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A simple baseball game revealed the Star Trek-ian spirit of Deep Space Nine

Illustration: Nick Wanserski

Every day, Watch This offers staff recommendations inspired by a new movie or TV show coming out that week. This week: In honor of the Olympics, and the Olympic-themed episode of NBC’s Superstore, we’re revisiting our favorite episodes about intra-office competition.

Star Trek: Deep Space Nine, “Take Me Out To The Holosuite” (season seven, episode four; originally aired 10/21/1998)

When it first debuted in 1993, there were some Star Trek fans who accused Deep Space Nine—the second spin-off series in the Trek franchise—of losing sight of creator Gene Roddenberry’s optimistic vision of the future. With the show set on a space station, the Deep Space Nine crew couldn’t just zip away to the next adventure at the end of each episode. And while The Original Series and The Next Generation told episodic stories about agreeable crew members working together to solve problems, DS9 was interested in a more serialized exploration of war, religion, and a crew who didn’t always see eye to eye.


But while the show may have added a few speed bumps to Roddenberry’s Wagon Train to the stars, Deep Space Nine is still recognizably Trek—with all the optimism, cooperation, and empathy that it entails. For proof, look no further than “Take Me Out To The Holosuite,” a goofy, good-hearted baseball-themed lark stuck smack dab in the middle of the show’s grim Dominion War arc.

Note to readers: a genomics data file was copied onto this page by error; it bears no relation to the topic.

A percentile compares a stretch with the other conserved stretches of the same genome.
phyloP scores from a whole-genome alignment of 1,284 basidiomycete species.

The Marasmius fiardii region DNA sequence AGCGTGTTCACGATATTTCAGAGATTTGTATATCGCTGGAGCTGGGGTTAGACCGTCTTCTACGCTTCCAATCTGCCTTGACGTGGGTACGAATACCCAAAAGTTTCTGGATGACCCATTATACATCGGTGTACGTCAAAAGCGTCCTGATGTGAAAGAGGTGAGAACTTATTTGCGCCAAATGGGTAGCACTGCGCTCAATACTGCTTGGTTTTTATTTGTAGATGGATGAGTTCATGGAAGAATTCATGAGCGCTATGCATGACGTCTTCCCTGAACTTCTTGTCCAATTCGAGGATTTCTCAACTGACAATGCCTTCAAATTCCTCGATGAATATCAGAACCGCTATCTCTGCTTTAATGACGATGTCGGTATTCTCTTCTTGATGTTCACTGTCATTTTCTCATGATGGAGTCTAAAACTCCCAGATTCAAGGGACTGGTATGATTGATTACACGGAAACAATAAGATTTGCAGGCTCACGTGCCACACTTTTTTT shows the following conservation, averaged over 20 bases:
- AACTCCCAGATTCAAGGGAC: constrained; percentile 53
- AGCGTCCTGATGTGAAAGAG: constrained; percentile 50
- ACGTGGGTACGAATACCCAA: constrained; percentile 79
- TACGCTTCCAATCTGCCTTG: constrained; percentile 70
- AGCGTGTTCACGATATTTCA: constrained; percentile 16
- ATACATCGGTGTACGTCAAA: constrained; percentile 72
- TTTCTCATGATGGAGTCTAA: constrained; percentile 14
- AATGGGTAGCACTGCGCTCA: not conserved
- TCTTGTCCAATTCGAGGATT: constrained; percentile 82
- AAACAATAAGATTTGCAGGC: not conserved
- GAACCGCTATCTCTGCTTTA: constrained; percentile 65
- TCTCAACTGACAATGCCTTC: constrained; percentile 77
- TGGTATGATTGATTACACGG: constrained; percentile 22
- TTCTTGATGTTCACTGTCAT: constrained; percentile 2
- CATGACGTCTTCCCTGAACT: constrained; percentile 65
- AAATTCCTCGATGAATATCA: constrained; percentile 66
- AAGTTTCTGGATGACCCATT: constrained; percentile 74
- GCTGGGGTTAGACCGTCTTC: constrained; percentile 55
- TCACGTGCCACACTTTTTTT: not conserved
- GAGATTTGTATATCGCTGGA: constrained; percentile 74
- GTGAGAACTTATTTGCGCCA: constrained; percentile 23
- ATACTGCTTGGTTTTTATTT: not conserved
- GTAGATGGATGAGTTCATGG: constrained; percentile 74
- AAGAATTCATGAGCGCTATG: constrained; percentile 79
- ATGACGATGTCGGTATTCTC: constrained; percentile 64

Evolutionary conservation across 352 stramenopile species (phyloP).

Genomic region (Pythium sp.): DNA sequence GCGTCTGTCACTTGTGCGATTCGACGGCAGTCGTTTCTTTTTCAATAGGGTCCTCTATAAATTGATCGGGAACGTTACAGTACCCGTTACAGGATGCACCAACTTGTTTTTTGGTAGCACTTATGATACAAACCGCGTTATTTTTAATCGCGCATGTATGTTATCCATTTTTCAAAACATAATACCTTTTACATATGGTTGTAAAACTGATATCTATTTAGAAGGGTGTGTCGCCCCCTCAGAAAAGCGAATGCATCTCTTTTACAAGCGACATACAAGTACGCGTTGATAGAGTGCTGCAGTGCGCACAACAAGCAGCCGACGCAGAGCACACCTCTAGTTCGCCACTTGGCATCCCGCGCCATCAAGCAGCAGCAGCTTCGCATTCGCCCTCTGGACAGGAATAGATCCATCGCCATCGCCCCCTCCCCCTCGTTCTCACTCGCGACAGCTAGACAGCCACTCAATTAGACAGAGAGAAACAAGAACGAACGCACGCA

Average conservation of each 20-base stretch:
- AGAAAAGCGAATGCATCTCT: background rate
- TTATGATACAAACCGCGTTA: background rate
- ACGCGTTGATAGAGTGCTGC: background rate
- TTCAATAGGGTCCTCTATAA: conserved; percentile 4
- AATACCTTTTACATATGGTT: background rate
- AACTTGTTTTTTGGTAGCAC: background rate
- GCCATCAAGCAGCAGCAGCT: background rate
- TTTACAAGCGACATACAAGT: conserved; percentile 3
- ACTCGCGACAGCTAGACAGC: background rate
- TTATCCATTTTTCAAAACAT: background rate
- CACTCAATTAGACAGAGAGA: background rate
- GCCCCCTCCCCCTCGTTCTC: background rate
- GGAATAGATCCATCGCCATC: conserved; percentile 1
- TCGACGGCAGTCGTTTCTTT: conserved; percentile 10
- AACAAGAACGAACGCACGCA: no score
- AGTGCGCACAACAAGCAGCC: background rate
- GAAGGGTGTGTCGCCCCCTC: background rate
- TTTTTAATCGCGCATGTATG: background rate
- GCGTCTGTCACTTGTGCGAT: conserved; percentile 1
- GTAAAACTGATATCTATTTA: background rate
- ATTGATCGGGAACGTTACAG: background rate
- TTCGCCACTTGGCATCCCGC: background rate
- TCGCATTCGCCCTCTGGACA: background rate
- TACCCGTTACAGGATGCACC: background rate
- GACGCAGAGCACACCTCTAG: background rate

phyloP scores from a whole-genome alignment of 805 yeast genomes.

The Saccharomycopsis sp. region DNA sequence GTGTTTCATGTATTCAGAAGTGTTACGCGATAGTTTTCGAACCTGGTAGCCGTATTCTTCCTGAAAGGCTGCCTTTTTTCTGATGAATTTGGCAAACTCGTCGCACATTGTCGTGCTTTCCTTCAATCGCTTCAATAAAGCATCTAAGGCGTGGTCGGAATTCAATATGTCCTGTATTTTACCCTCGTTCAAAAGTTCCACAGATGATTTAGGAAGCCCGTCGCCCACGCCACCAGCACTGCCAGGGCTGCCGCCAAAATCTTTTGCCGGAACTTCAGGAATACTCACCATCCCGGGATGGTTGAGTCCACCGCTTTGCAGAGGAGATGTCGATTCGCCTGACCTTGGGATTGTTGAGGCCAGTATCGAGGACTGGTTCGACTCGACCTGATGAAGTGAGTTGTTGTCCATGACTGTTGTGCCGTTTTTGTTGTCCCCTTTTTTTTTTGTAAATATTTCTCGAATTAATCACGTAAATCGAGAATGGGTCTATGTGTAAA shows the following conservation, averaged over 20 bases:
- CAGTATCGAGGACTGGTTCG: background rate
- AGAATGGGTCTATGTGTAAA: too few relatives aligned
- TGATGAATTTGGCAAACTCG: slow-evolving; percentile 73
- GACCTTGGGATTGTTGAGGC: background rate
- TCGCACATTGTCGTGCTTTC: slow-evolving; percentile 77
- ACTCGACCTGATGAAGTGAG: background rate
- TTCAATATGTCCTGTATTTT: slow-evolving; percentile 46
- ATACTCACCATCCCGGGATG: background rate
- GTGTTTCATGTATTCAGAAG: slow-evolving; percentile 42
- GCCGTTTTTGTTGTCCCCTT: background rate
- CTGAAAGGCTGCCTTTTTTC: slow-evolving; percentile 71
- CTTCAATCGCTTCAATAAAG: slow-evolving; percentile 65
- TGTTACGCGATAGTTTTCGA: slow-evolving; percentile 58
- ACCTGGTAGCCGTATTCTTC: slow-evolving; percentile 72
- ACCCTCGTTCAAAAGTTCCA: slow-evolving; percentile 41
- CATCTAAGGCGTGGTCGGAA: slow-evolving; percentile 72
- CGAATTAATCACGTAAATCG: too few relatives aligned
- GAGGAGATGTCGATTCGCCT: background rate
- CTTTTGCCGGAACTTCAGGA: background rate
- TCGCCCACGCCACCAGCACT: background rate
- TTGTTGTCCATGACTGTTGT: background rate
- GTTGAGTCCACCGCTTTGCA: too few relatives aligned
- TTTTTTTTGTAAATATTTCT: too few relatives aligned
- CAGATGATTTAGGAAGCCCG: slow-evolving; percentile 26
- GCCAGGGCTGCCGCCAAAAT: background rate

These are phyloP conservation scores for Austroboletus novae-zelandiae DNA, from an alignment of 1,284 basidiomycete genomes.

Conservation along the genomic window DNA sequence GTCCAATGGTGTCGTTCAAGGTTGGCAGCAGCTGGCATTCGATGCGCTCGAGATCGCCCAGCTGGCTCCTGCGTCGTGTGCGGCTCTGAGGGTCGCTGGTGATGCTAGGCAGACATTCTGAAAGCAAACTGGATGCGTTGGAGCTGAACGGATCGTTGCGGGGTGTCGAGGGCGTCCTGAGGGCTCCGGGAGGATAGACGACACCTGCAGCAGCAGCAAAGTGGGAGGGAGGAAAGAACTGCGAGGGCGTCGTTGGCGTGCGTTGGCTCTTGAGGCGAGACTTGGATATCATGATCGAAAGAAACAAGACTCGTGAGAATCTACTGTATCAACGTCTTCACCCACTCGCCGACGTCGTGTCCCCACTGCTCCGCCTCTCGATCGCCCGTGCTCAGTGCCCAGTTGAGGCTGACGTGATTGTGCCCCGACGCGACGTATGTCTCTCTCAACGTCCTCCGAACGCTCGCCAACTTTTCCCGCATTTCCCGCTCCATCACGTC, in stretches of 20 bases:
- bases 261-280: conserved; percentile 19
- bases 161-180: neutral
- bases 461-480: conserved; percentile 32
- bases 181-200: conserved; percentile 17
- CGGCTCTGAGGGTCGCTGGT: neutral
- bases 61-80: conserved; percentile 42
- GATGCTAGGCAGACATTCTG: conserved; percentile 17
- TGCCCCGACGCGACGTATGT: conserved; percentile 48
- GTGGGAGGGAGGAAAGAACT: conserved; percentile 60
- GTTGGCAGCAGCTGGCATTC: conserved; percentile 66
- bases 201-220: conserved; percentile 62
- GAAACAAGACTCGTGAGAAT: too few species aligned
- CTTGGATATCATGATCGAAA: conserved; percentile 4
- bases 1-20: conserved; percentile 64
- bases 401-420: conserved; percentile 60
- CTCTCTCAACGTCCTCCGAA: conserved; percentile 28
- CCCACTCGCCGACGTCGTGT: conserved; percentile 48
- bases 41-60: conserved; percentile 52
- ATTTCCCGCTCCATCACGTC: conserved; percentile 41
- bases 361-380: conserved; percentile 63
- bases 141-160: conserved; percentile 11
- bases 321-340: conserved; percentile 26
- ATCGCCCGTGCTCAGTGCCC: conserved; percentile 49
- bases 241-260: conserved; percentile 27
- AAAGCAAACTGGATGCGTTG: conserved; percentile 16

By the 24th century, baseball has fallen out of fashion. But like a hipster with a passion for penny-farthings, Captain Benjamin Sisko (Avery Brooks) and his son, Jake (Cirroc Lofton), are connoisseurs of the obscure sport. So when Vulcan captain Solok (Gregory Wagrowski)—Sisko’s longtime rival—challenges Sisko and his crew to a baseball game, it’s not just a “contest of teamwork, courage, and sacrifice”; it’s also a matter of pride. The only problem is the rest of the Deep Space Nine senior staff can’t tell a fly ball from a first base. So it’s up to Sisko and Jake to whip the “Niners” into fighting shape in only two weeks.

The rest of the episode follows familiar underdog sports movie beats with an added sci-fi flare (“We will destroy them,” intones Klingon Commander Worf before he even knows the details of the competition). Driven by a desire to put arrogant Solok in his place, Sisko pushes his ragtag team too hard during practice, even going so far as to kick off the worst member from the team, a bumbling Ferengi named Rom (Max Grodénchik). It’s not a great look for the generally tough but jovial captain. And Sisko’s obsession speaks to Deep Space Nine’s willingness to present flawed characters, something the earlier Star Trek series generally shied away from.

But it’s in its final act that “Take Me Out” reveals its true Trek-ian spirit. After getting himself thrown out of the game for harassing the umpire, Sisko has a change of heart while watching a particularly wacky play unfold. “That’s what I love about this game,” he explains to a benched Rom. “You never know what’s going to happen next. Every situation is different.” It’s only once Sisko remembers baseball is supposed to be fun and puts Rom back on the team that the Niners fumble their way to their one and only run—an emotional victory that baffles their physically superior Vulcan rivals, who beat them 10 to 1.

“You are attempting to manufacture a triumph where none exists,” Solok snipes as Sisko buys a round of drinks for his crew. “To manufactured triumph!” the crew toasts.


Although it has enough cheese to feed a small army, “Take Me Out To The Holosuite” stands as one of the more successful comedic entries in Star Trek history (which, admittedly, is not a very high bar). But more importantly, it captures Star Trek’s humanistic thesis statement: The future won’t be built on aggression and conquest, but on cooperation and friendship.

Availability: “Take Me Out To The Holosuite” is available, along with the full run of Star Trek: Deep Space Nine, for streaming on Netflix, Hulu, Amazon Prime, and cbs.com, and on DVD.


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